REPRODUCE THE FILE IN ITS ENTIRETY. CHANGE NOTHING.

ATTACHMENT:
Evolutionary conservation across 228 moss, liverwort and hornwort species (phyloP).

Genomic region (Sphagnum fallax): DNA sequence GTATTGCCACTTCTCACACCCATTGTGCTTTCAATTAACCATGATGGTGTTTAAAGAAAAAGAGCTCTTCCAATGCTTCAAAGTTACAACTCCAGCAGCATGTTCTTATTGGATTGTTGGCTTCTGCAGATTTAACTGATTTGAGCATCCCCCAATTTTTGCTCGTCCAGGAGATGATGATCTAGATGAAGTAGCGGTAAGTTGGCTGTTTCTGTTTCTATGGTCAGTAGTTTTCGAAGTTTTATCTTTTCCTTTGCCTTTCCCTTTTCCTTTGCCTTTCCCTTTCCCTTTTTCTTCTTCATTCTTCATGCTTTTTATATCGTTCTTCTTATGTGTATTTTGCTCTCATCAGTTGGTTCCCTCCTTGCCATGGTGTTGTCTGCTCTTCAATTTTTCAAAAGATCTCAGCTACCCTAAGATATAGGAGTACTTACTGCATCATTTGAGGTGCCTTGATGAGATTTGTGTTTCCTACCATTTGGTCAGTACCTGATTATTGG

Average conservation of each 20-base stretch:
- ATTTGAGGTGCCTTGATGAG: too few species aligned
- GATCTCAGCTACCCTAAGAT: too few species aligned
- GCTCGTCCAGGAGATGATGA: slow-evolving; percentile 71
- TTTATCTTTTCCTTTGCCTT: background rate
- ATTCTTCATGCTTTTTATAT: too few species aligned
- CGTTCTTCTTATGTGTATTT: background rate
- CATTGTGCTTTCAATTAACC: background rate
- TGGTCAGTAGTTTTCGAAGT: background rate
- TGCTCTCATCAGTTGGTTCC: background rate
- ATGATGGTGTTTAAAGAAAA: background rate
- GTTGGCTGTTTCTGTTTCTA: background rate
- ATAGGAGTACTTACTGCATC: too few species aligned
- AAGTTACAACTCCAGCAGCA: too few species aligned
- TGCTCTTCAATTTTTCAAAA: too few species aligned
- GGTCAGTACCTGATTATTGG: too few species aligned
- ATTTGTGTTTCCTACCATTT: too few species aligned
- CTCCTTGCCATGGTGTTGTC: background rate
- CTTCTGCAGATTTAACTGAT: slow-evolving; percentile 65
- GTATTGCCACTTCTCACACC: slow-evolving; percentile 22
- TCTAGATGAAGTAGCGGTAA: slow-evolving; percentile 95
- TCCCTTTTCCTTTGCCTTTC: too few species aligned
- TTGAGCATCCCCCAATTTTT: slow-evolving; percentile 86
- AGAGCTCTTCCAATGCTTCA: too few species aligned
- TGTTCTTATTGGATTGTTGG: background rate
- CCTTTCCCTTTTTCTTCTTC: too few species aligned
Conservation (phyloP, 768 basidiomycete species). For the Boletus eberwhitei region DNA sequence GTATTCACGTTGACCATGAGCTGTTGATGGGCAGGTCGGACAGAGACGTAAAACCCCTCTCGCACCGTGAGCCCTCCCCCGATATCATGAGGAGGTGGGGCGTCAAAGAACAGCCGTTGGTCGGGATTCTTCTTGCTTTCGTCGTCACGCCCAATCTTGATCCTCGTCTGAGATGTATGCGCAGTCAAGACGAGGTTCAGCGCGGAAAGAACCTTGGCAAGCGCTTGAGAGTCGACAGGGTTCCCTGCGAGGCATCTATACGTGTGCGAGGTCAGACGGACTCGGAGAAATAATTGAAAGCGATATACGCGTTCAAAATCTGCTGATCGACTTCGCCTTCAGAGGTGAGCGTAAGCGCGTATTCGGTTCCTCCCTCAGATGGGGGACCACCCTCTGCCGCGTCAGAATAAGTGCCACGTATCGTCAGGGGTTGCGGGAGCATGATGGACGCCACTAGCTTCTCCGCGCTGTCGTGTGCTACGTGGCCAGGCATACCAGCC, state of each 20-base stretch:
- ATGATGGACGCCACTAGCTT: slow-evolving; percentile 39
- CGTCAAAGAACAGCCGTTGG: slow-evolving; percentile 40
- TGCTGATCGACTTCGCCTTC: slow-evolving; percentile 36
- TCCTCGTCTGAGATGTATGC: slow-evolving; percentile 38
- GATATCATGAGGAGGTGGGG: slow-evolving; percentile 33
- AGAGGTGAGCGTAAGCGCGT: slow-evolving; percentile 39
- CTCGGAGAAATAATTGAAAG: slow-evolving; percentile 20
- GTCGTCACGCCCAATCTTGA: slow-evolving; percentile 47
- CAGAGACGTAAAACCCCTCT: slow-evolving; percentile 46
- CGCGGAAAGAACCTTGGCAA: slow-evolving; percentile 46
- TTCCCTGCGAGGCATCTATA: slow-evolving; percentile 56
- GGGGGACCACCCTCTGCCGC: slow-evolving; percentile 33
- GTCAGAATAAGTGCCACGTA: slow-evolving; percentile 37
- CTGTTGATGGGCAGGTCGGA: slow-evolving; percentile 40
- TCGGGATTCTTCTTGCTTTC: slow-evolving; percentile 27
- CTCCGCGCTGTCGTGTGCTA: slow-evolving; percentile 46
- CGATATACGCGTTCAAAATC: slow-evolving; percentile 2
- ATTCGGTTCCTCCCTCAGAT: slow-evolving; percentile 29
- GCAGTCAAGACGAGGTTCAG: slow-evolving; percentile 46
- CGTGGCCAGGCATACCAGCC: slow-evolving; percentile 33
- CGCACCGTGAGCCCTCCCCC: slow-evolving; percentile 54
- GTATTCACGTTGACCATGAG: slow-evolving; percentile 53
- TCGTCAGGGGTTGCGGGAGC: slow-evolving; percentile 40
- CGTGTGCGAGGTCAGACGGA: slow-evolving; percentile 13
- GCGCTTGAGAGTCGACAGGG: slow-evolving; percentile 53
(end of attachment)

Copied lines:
Evolutionary conservation across 228 moss, liverwort and hornwort species (phyloP).

Genomic region (Sphagnum fallax): DNA sequence GTATTGCCACTTCTCACACCCATTGTGCTTTCAATTAACCATGATGGTGTTTAAAGAAAAAGAGCTCTTCCAATGCTTCAAAGTTACAACTCCAGCAGCATGTTCTTATTGGATTGTTGGCTTCTGCAGATTTAACTGATTTGAGCATCCCCCAATTTTTGCTCGTCCAGGAGATGATGATCTAGATGAAGTAGCGGTAAGTTGGCTGTTTCTGTTTCTATGGTCAGTAGTTTTCGAAGTTTTATCTTTTCCTTTGCCTTTCCCTTTTCCTTTGCCTTTCCCTTTCCCTTTTTCTTCTTCATTCTTCATGCTTTTTATATCGTTCTTCTTATGTGTATTTTGCTCTCATCAGTTGGTTCCCTCCTTGCCATGGTGTTGTCTGCTCTTCAATTTTTCAAAAGATCTCAGCTACCCTAAGATATAGGAGTACTTACTGCATCATTTGAGGTGCCTTGATGAGATTTGTGTTTCCTACCATTTGGTCAGTACCTGATTATTGG

Average conservation of each 20-base stretch:
- ATTTGAGGTGCCTTGATGAG: too few species aligned
- GATCTCAGCTACCCTAAGAT: too few species aligned
- GCTCGTCCAGGAGATGATGA: slow-evolving; percentile 71
- TTTATCTTTTCCTTTGCCTT: background rate
- ATTCTTCATGCTTTTTATAT: too few species aligned
- CGTTCTTCTTATGTGTATTT: background rate
- CATTGTGCTTTCAATTAACC: background rate
- TGGTCAGTAGTTTTCGAAGT: background rate
- TGCTCTCATCAGTTGGTTCC: background rate
- ATGATGGTGTTTAAAGAAAA: background rate
- GTTGGCTGTTTCTGTTTCTA: background rate
- ATAGGAGTACTTACTGCATC: too few species aligned
- AAGTTACAACTCCAGCAGCA: too few species aligned
- TGCTCTTCAATTTTTCAAAA: too few species aligned
- GGTCAGTACCTGATTATTGG: too few species aligned
- ATTTGTGTTTCCTACCATTT: too few species aligned
- CTCCTTGCCATGGTGTTGTC: background rate
- CTTCTGCAGATTTAACTGAT: slow-evolving; percentile 65
- GTATTGCCACTTCTCACACC: slow-evolving; percentile 22
- TCTAGATGAAGTAGCGGTAA: slow-evolving; percentile 95
- TCCCTTTTCCTTTGCCTTTC: too few species aligned
- TTGAGCATCCCCCAATTTTT: slow-evolving; percentile 86
- AGAGCTCTTCCAATGCTTCA: too few species aligned
- TGTTCTTATTGGATTGTTGG: background rate
- CCTTTCCCTTTTTCTTCTTC: too few species aligned
Conservation (phyloP, 768 basidiomycete species). For the Boletus eberwhitei region DNA sequence GTATTCACGTTGACCATGAGCTGTTGATGGGCAGGTCGGACAGAGACGTAAAACCCCTCTCGCACCGTGAGCCCTCCCCCGATATCATGAGGAGGTGGGGCGTCAAAGAACAGCCGTTGGTCGGGATTCTTCTTGCTTTCGTCGTCACGCCCAATCTTGATCCTCGTCTGAGATGTATGCGCAGTCAAGACGAGGTTCAGCGCGGAAAGAACCTTGGCAAGCGCTTGAGAGTCGACAGGGTTCCCTGCGAGGCATCTATACGTGTGCGAGGTCAGACGGACTCGGAGAAATAATTGAAAGCGATATACGCGTTCAAAATCTGCTGATCGACTTCGCCTTCAGAGGTGAGCGTAAGCGCGTATTCGGTTCCTCCCTCAGATGGGGGACCACCCTCTGCCGCGTCAGAATAAGTGCCACGTATCGTCAGGGGTTGCGGGAGCATGATGGACGCCACTAGCTTCTCCGCGCTGTCGTGTGCTACGTGGCCAGGCATACCAGCC, state of each 20-base stretch:
- ATGATGGACGCCACTAGCTT: slow-evolving; percentile 39
- CGTCAAAGAACAGCCGTTGG: slow-evolving; percentile 40
- TGCTGATCGACTTCGCCTTC: slow-evolving; percentile 36
- TCCTCGTCTGAGATGTATGC: slow-evolving; percentile 38
- GATATCATGAGGAGGTGGGG: slow-evolving; percentile 33
- AGAGGTGAGCGTAAGCGCGT: slow-evolving; percentile 39
- CTCGGAGAAATAATTGAAAG: slow-evolving; percentile 20
- GTCGTCACGCCCAATCTTGA: slow-evolving; percentile 47
- CAGAGACGTAAAACCCCTCT: slow-evolving; percentile 46
- CGCGGAAAGAACCTTGGCAA: slow-evolving; percentile 46
- TTCCCTGCGAGGCATCTATA: slow-evolving; percentile 56
- GGGGGACCACCCTCTGCCGC: slow-evolving; percentile 33
- GTCAGAATAAGTGCCACGTA: slow-evolving; percentile 37
- CTGTTGATGGGCAGGTCGGA: slow-evolving; percentile 40
- TCGGGATTCTTCTTGCTTTC: slow-evolving; percentile 27
- CTCCGCGCTGTCGTGTGCTA: slow-evolving; percentile 46
- CGATATACGCGTTCAAAATC: slow-evolving; percentile 2
- ATTCGGTTCCTCCCTCAGAT: slow-evolving; percentile 29
- GCAGTCAAGACGAGGTTCAG: slow-evolving; percentile 46
- CGTGGCCAGGCATACCAGCC: slow-evolving; percentile 33
- CGCACCGTGAGCCCTCCCCC: slow-evolving; percentile 54
- GTATTCACGTTGACCATGAG: slow-evolving; percentile 53
- TCGTCAGGGGTTGCGGGAGC: slow-evolving; percentile 40
- CGTGTGCGAGGTCAGACGGA: slow-evolving; percentile 13
- GCGCTTGAGAGTCGACAGGG: slow-evolving; percentile 53